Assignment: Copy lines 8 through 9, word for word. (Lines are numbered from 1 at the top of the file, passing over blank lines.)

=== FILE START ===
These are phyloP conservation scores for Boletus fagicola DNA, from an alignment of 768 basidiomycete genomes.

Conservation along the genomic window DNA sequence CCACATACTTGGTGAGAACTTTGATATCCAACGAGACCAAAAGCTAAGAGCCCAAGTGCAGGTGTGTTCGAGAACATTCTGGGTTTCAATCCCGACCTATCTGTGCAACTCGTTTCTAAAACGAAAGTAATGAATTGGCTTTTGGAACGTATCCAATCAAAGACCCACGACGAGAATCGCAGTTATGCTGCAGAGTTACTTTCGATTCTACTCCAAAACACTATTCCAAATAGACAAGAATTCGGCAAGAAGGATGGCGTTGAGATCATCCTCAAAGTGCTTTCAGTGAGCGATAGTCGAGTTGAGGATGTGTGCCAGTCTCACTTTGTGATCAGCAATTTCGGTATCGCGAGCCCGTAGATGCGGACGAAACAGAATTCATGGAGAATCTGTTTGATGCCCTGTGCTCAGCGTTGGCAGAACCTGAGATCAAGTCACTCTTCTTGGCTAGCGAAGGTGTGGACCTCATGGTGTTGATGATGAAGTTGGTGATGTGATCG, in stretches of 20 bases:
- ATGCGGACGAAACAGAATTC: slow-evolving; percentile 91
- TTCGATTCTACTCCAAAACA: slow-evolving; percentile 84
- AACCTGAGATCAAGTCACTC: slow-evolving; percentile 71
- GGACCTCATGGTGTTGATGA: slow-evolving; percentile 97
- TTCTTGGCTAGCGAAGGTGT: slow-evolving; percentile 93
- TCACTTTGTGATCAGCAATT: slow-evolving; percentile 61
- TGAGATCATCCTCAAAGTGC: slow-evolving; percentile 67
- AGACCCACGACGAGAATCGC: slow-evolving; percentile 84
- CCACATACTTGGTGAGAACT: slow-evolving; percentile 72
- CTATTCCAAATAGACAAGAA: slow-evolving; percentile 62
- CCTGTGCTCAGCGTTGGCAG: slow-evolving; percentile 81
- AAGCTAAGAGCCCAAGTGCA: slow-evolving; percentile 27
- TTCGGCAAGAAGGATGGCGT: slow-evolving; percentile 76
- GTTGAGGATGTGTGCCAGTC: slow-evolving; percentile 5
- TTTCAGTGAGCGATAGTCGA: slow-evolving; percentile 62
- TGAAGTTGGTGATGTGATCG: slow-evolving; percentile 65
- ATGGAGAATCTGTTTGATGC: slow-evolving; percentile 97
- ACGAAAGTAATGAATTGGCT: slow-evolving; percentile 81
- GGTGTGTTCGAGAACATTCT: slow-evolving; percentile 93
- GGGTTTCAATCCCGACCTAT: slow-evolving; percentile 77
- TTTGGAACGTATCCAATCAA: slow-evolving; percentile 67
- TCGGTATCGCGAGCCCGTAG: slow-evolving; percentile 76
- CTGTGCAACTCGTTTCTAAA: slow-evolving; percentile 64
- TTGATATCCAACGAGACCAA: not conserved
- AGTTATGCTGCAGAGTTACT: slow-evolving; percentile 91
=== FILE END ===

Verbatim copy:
- TCACTTTGTGATCAGCAATT: slow-evolving; percentile 61
- TGAGATCATCCTCAAAGTGC: slow-evolving; percentile 67